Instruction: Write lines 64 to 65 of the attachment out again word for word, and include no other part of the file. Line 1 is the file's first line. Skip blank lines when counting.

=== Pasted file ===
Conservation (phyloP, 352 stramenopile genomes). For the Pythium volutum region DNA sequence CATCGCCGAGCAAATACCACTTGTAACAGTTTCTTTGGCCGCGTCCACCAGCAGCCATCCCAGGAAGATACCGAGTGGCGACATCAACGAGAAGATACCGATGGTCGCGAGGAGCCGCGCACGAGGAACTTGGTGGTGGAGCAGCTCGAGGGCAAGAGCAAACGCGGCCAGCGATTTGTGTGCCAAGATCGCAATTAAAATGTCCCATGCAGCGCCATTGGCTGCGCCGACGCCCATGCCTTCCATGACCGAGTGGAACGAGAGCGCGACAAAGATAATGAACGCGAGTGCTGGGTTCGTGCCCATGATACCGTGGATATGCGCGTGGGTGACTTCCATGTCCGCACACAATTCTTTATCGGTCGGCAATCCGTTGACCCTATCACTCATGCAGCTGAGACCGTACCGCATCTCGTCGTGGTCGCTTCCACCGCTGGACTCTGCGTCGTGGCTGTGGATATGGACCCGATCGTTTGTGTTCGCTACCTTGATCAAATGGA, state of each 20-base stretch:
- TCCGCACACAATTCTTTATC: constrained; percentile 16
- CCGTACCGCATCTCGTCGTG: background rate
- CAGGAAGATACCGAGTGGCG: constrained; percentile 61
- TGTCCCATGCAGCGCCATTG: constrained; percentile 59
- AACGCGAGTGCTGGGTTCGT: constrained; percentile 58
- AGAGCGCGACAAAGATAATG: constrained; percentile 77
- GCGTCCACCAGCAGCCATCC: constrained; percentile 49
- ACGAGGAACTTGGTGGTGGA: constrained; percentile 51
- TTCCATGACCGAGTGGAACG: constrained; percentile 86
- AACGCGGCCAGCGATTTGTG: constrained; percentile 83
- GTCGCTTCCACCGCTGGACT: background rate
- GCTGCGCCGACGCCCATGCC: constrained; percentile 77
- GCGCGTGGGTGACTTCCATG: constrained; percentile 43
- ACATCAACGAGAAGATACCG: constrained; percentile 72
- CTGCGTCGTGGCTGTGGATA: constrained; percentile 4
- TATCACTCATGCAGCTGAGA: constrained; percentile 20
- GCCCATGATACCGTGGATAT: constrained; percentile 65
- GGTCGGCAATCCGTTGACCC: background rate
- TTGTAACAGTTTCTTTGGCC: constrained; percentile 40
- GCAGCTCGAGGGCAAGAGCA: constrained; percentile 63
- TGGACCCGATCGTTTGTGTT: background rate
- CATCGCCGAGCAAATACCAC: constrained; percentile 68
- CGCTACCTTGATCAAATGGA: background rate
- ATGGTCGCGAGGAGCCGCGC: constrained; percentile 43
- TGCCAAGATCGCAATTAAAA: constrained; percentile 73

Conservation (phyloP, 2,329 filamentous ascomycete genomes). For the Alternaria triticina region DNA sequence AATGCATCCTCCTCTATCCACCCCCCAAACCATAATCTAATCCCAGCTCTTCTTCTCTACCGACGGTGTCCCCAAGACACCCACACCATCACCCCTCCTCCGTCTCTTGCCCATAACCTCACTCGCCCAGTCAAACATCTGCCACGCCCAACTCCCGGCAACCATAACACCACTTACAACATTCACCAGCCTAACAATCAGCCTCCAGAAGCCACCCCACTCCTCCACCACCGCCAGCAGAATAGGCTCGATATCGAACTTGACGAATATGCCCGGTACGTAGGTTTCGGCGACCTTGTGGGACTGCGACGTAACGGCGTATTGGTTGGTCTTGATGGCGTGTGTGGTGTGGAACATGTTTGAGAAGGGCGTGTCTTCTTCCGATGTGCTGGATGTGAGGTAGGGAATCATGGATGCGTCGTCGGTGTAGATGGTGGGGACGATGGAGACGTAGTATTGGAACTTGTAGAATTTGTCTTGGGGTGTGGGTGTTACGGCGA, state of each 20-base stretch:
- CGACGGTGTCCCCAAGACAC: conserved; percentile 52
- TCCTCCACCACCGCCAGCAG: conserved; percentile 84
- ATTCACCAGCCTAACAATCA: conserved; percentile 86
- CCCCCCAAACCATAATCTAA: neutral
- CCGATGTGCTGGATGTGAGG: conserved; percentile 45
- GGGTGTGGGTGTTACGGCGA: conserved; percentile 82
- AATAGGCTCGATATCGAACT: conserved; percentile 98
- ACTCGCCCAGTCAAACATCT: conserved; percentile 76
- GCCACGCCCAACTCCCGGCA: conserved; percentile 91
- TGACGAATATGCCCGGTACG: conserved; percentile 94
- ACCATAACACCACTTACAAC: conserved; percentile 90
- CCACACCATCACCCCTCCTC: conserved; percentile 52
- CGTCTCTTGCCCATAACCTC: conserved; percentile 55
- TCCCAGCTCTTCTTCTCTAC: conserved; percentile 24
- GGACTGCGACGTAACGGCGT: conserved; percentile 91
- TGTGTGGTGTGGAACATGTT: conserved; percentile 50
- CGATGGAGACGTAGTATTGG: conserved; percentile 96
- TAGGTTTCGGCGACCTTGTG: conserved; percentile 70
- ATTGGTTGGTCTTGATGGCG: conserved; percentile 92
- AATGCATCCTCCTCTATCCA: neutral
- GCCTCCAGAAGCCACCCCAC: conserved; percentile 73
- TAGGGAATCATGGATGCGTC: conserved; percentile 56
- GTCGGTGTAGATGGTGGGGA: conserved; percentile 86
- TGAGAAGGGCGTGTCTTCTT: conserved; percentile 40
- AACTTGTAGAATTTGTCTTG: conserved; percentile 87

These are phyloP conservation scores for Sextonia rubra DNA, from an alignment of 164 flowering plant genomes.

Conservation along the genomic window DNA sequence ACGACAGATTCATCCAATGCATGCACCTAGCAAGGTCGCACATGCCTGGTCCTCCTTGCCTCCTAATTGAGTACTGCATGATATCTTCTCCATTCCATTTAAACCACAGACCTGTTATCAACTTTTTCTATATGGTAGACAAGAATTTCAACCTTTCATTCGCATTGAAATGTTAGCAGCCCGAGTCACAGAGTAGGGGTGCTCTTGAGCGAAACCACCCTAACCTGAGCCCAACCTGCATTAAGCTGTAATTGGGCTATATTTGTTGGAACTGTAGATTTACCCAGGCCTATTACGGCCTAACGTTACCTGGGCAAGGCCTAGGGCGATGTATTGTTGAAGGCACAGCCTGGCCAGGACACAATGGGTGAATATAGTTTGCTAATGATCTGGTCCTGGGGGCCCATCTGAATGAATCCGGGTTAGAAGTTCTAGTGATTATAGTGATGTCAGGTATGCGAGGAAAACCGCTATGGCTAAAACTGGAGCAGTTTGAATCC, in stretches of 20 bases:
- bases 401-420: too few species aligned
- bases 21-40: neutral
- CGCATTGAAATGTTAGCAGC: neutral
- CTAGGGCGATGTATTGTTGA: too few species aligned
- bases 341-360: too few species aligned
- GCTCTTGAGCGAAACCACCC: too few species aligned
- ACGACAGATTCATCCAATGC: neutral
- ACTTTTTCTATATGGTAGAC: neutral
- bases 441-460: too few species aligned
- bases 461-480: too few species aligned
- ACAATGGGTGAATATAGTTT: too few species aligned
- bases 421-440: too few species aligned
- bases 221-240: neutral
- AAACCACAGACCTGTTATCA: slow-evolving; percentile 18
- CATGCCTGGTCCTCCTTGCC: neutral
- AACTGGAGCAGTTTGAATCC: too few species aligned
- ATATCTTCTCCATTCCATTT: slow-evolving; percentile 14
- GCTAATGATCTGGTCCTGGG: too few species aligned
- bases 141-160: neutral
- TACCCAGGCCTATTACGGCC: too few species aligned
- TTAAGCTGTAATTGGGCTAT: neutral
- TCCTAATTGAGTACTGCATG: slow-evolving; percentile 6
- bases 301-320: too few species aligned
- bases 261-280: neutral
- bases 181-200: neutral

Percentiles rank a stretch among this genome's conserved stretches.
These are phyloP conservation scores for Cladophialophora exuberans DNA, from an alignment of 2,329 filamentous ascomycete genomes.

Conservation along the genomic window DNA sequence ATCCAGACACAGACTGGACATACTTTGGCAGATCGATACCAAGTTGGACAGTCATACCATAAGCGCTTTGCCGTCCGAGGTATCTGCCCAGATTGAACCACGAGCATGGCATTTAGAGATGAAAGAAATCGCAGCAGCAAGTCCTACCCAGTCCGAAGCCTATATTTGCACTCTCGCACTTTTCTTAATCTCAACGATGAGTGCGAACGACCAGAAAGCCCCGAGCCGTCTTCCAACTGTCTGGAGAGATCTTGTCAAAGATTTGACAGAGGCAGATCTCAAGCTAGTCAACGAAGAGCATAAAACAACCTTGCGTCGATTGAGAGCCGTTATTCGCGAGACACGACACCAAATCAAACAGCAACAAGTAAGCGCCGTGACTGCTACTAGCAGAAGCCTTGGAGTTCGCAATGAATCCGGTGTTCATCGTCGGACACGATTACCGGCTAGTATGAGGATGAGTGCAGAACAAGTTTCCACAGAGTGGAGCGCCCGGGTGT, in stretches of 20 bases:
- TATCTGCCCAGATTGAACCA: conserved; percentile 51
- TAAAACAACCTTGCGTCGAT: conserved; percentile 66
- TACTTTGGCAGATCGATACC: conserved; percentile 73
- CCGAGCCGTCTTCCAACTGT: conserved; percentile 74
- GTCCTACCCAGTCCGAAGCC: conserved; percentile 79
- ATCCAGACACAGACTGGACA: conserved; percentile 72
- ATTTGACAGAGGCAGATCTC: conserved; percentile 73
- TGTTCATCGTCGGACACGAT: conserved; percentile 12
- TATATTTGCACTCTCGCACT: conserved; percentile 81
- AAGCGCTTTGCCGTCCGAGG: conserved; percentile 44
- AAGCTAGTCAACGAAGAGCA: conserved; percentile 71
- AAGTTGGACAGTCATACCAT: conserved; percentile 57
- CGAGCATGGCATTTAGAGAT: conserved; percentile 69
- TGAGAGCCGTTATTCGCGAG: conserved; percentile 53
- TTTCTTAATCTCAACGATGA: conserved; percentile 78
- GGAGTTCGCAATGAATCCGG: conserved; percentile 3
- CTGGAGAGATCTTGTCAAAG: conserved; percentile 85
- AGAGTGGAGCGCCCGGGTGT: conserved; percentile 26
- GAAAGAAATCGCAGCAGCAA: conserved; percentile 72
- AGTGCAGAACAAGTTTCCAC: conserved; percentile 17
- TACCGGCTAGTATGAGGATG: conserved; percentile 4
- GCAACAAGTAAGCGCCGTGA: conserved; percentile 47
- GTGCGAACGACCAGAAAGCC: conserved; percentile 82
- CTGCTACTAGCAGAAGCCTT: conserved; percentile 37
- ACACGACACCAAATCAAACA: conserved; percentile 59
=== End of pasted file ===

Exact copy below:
- bases 461-480: too few species aligned
- ACAATGGGTGAATATAGTTT: too few species aligned